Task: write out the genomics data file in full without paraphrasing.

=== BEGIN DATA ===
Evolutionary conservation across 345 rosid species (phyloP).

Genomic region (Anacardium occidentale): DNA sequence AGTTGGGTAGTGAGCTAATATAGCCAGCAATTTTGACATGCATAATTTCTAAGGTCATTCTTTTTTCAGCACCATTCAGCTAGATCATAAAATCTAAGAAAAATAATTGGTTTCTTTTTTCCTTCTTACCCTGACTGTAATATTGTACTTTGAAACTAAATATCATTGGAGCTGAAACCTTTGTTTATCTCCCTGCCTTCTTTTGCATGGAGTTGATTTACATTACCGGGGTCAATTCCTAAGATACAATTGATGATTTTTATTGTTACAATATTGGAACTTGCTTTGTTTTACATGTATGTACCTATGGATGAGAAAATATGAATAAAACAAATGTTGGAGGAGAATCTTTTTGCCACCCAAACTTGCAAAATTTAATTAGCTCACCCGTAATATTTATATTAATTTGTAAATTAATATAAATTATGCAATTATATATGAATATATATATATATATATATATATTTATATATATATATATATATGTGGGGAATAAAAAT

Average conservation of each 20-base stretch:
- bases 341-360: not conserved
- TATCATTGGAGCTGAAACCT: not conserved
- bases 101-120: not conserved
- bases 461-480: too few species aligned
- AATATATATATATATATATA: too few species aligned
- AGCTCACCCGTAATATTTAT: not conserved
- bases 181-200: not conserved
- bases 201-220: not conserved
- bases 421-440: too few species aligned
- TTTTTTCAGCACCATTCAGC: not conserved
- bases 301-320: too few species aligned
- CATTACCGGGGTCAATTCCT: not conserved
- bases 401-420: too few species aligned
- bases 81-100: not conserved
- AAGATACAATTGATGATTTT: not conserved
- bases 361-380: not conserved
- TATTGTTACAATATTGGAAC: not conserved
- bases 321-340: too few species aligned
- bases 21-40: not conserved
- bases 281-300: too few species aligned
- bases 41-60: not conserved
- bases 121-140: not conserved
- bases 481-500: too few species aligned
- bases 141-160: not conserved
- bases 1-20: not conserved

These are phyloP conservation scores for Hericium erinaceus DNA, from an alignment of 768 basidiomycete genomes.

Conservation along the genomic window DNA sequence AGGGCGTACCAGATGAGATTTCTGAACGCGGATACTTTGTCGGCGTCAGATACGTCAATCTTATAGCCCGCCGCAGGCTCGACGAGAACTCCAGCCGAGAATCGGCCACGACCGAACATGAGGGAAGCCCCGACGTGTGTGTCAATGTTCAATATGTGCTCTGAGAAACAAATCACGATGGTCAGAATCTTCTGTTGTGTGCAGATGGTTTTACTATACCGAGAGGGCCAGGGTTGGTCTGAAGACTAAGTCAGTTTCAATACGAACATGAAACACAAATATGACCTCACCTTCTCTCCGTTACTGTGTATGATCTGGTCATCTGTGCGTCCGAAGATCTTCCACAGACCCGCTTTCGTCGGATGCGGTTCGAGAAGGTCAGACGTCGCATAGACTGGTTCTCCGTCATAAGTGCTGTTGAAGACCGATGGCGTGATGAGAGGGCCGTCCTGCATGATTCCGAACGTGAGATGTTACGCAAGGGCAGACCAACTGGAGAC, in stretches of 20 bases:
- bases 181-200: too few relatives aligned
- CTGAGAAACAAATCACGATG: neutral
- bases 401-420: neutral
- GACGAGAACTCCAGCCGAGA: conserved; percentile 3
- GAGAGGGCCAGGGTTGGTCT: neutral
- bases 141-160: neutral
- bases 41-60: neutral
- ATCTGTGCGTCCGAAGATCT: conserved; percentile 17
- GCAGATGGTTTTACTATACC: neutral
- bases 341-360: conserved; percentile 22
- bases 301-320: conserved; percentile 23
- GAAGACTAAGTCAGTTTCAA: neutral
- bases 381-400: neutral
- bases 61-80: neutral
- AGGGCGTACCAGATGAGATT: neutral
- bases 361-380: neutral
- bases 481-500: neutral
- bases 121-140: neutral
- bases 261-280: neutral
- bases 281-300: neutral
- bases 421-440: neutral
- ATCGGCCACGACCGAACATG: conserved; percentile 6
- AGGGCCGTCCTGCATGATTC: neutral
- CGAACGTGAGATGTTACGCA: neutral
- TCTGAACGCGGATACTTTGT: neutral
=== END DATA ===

Evolutionary conservation across 345 rosid species (phyloP).

Genomic region (Anacardium occidentale): DNA sequence AGTTGGGTAGTGAGCTAATATAGCCAGCAATTTTGACATGCATAATTTCTAAGGTCATTCTTTTTTCAGCACCATTCAGCTAGATCATAAAATCTAAGAAAAATAATTGGTTTCTTTTTTCCTTCTTACCCTGACTGTAATATTGTACTTTGAAACTAAATATCATTGGAGCTGAAACCTTTGTTTATCTCCCTGCCTTCTTTTGCATGGAGTTGATTTACATTACCGGGGTCAATTCCTAAGATACAATTGATGATTTTTATTGTTACAATATTGGAACTTGCTTTGTTTTACATGTATGTACCTATGGATGAGAAAATATGAATAAAACAAATGTTGGAGGAGAATCTTTTTGCCACCCAAACTTGCAAAATTTAATTAGCTCACCCGTAATATTTATATTAATTTGTAAATTAATATAAATTATGCAATTATATATGAATATATATATATATATATATATATTTATATATATATATATATATGTGGGGAATAAAAAT

Average conservation of each 20-base stretch:
- bases 341-360: not conserved
- TATCATTGGAGCTGAAACCT: not conserved
- bases 101-120: not conserved
- bases 461-480: too few species aligned
- AATATATATATATATATATA: too few species aligned
- AGCTCACCCGTAATATTTAT: not conserved
- bases 181-200: not conserved
- bases 201-220: not conserved
- bases 421-440: too few species aligned
- TTTTTTCAGCACCATTCAGC: not conserved
- bases 301-320: too few species aligned
- CATTACCGGGGTCAATTCCT: not conserved
- bases 401-420: too few species aligned
- bases 81-100: not conserved
- AAGATACAATTGATGATTTT: not conserved
- bases 361-380: not conserved
- TATTGTTACAATATTGGAAC: not conserved
- bases 321-340: too few species aligned
- bases 21-40: not conserved
- bases 281-300: too few species aligned
- bases 41-60: not conserved
- bases 121-140: not conserved
- bases 481-500: too few species aligned
- bases 141-160: not conserved
- bases 1-20: not conserved

These are phyloP conservation scores for Hericium erinaceus DNA, from an alignment of 768 basidiomycete genomes.

Conservation along the genomic window DNA sequence AGGGCGTACCAGATGAGATTTCTGAACGCGGATACTTTGTCGGCGTCAGATACGTCAATCTTATAGCCCGCCGCAGGCTCGACGAGAACTCCAGCCGAGAATCGGCCACGACCGAACATGAGGGAAGCCCCGACGTGTGTGTCAATGTTCAATATGTGCTCTGAGAAACAAATCACGATGGTCAGAATCTTCTGTTGTGTGCAGATGGTTTTACTATACCGAGAGGGCCAGGGTTGGTCTGAAGACTAAGTCAGTTTCAATACGAACATGAAACACAAATATGACCTCACCTTCTCTCCGTTACTGTGTATGATCTGGTCATCTGTGCGTCCGAAGATCTTCCACAGACCCGCTTTCGTCGGATGCGGTTCGAGAAGGTCAGACGTCGCATAGACTGGTTCTCCGTCATAAGTGCTGTTGAAGACCGATGGCGTGATGAGAGGGCCGTCCTGCATGATTCCGAACGTGAGATGTTACGCAAGGGCAGACCAACTGGAGAC, in stretches of 20 bases:
- bases 181-200: too few relatives aligned
- CTGAGAAACAAATCACGATG: neutral
- bases 401-420: neutral
- GACGAGAACTCCAGCCGAGA: conserved; percentile 3
- GAGAGGGCCAGGGTTGGTCT: neutral
- bases 141-160: neutral
- bases 41-60: neutral
- ATCTGTGCGTCCGAAGATCT: conserved; percentile 17
- GCAGATGGTTTTACTATACC: neutral
- bases 341-360: conserved; percentile 22
- bases 301-320: conserved; percentile 23
- GAAGACTAAGTCAGTTTCAA: neutral
- bases 381-400: neutral
- bases 61-80: neutral
- AGGGCGTACCAGATGAGATT: neutral
- bases 361-380: neutral
- bases 481-500: neutral
- bases 121-140: neutral
- bases 261-280: neutral
- bases 281-300: neutral
- bases 421-440: neutral
- ATCGGCCACGACCGAACATG: conserved; percentile 6
- AGGGCCGTCCTGCATGATTC: neutral
- CGAACGTGAGATGTTACGCA: neutral
- TCTGAACGCGGATACTTTGT: neutral